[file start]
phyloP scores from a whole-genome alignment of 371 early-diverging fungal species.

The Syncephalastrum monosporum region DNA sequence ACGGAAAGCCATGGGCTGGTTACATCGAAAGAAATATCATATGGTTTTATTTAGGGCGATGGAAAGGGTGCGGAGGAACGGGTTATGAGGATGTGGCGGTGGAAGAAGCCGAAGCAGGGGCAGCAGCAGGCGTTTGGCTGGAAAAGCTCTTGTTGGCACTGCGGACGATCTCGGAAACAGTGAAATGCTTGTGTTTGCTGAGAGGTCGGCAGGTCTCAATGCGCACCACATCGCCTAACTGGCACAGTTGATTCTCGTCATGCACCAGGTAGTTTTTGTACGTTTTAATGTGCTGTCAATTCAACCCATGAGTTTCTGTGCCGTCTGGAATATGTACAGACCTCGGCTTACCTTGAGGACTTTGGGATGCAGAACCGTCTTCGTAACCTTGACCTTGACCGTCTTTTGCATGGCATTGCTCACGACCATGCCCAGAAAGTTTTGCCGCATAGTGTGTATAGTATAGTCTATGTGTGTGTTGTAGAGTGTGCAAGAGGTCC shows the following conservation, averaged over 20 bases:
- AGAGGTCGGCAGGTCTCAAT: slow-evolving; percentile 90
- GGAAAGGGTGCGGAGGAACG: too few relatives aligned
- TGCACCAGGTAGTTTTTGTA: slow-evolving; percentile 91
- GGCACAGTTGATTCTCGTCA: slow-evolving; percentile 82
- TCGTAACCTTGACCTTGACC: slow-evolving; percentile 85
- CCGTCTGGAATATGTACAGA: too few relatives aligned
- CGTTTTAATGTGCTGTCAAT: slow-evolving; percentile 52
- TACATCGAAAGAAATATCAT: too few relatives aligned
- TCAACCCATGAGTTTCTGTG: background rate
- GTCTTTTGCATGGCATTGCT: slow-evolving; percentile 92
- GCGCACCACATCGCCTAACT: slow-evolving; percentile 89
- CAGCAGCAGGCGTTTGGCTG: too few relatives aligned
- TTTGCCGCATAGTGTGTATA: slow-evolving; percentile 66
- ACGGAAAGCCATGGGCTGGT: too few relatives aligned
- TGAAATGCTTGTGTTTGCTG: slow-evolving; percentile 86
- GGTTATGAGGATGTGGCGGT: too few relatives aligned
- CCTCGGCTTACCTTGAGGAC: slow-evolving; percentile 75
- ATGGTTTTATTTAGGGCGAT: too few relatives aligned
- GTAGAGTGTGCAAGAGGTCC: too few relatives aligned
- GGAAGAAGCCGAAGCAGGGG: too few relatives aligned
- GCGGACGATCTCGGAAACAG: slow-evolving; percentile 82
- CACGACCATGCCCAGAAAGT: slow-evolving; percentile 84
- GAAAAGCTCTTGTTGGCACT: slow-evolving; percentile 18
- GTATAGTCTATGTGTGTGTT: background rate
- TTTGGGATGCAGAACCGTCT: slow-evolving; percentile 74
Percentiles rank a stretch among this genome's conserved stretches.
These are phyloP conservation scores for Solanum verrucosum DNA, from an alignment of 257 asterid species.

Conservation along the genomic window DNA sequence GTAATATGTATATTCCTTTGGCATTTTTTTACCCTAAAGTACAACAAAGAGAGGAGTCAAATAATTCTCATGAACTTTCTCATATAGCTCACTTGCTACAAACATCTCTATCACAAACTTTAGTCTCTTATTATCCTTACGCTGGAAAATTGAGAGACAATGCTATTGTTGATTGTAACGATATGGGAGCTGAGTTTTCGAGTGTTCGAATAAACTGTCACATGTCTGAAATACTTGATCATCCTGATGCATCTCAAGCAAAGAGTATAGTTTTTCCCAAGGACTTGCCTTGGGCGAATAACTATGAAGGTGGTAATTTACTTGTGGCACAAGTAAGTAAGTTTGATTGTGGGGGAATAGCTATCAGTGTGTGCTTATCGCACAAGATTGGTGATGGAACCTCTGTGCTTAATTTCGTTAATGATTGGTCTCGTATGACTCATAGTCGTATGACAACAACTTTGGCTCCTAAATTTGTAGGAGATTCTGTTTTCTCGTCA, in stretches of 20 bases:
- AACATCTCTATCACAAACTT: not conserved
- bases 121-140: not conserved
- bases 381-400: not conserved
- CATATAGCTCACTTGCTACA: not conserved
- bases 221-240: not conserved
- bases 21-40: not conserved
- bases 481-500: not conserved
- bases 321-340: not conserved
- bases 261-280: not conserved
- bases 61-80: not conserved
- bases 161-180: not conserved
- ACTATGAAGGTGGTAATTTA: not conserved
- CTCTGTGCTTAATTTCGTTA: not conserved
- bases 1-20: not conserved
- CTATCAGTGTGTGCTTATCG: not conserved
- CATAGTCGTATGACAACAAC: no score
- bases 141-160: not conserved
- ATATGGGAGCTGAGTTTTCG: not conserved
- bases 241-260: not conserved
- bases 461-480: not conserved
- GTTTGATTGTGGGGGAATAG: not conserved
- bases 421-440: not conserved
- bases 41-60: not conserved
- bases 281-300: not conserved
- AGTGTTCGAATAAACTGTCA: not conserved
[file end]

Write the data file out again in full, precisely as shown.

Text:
phyloP scores from a whole-genome alignment of 371 early-diverging fungal species.

The Syncephalastrum monosporum region DNA sequence ACGGAAAGCCATGGGCTGGTTACATCGAAAGAAATATCATATGGTTTTATTTAGGGCGATGGAAAGGGTGCGGAGGAACGGGTTATGAGGATGTGGCGGTGGAAGAAGCCGAAGCAGGGGCAGCAGCAGGCGTTTGGCTGGAAAAGCTCTTGTTGGCACTGCGGACGATCTCGGAAACAGTGAAATGCTTGTGTTTGCTGAGAGGTCGGCAGGTCTCAATGCGCACCACATCGCCTAACTGGCACAGTTGATTCTCGTCATGCACCAGGTAGTTTTTGTACGTTTTAATGTGCTGTCAATTCAACCCATGAGTTTCTGTGCCGTCTGGAATATGTACAGACCTCGGCTTACCTTGAGGACTTTGGGATGCAGAACCGTCTTCGTAACCTTGACCTTGACCGTCTTTTGCATGGCATTGCTCACGACCATGCCCAGAAAGTTTTGCCGCATAGTGTGTATAGTATAGTCTATGTGTGTGTTGTAGAGTGTGCAAGAGGTCC shows the following conservation, averaged over 20 bases:
- AGAGGTCGGCAGGTCTCAAT: slow-evolving; percentile 90
- GGAAAGGGTGCGGAGGAACG: too few relatives aligned
- TGCACCAGGTAGTTTTTGTA: slow-evolving; percentile 91
- GGCACAGTTGATTCTCGTCA: slow-evolving; percentile 82
- TCGTAACCTTGACCTTGACC: slow-evolving; percentile 85
- CCGTCTGGAATATGTACAGA: too few relatives aligned
- CGTTTTAATGTGCTGTCAAT: slow-evolving; percentile 52
- TACATCGAAAGAAATATCAT: too few relatives aligned
- TCAACCCATGAGTTTCTGTG: background rate
- GTCTTTTGCATGGCATTGCT: slow-evolving; percentile 92
- GCGCACCACATCGCCTAACT: slow-evolving; percentile 89
- CAGCAGCAGGCGTTTGGCTG: too few relatives aligned
- TTTGCCGCATAGTGTGTATA: slow-evolving; percentile 66
- ACGGAAAGCCATGGGCTGGT: too few relatives aligned
- TGAAATGCTTGTGTTTGCTG: slow-evolving; percentile 86
- GGTTATGAGGATGTGGCGGT: too few relatives aligned
- CCTCGGCTTACCTTGAGGAC: slow-evolving; percentile 75
- ATGGTTTTATTTAGGGCGAT: too few relatives aligned
- GTAGAGTGTGCAAGAGGTCC: too few relatives aligned
- GGAAGAAGCCGAAGCAGGGG: too few relatives aligned
- GCGGACGATCTCGGAAACAG: slow-evolving; percentile 82
- CACGACCATGCCCAGAAAGT: slow-evolving; percentile 84
- GAAAAGCTCTTGTTGGCACT: slow-evolving; percentile 18
- GTATAGTCTATGTGTGTGTT: background rate
- TTTGGGATGCAGAACCGTCT: slow-evolving; percentile 74
Percentiles rank a stretch among this genome's conserved stretches.
These are phyloP conservation scores for Solanum verrucosum DNA, from an alignment of 257 asterid species.

Conservation along the genomic window DNA sequence GTAATATGTATATTCCTTTGGCATTTTTTTACCCTAAAGTACAACAAAGAGAGGAGTCAAATAATTCTCATGAACTTTCTCATATAGCTCACTTGCTACAAACATCTCTATCACAAACTTTAGTCTCTTATTATCCTTACGCTGGAAAATTGAGAGACAATGCTATTGTTGATTGTAACGATATGGGAGCTGAGTTTTCGAGTGTTCGAATAAACTGTCACATGTCTGAAATACTTGATCATCCTGATGCATCTCAAGCAAAGAGTATAGTTTTTCCCAAGGACTTGCCTTGGGCGAATAACTATGAAGGTGGTAATTTACTTGTGGCACAAGTAAGTAAGTTTGATTGTGGGGGAATAGCTATCAGTGTGTGCTTATCGCACAAGATTGGTGATGGAACCTCTGTGCTTAATTTCGTTAATGATTGGTCTCGTATGACTCATAGTCGTATGACAACAACTTTGGCTCCTAAATTTGTAGGAGATTCTGTTTTCTCGTCA, in stretches of 20 bases:
- AACATCTCTATCACAAACTT: not conserved
- bases 121-140: not conserved
- bases 381-400: not conserved
- CATATAGCTCACTTGCTACA: not conserved
- bases 221-240: not conserved
- bases 21-40: not conserved
- bases 481-500: not conserved
- bases 321-340: not conserved
- bases 261-280: not conserved
- bases 61-80: not conserved
- bases 161-180: not conserved
- ACTATGAAGGTGGTAATTTA: not conserved
- CTCTGTGCTTAATTTCGTTA: not conserved
- bases 1-20: not conserved
- CTATCAGTGTGTGCTTATCG: not conserved
- CATAGTCGTATGACAACAAC: no score
- bases 141-160: not conserved
- ATATGGGAGCTGAGTTTTCG: not conserved
- bases 241-260: not conserved
- bases 461-480: not conserved
- GTTTGATTGTGGGGGAATAG: not conserved
- bases 421-440: not conserved
- bases 41-60: not conserved
- bases 281-300: not conserved
- AGTGTTCGAATAAACTGTCA: not conserved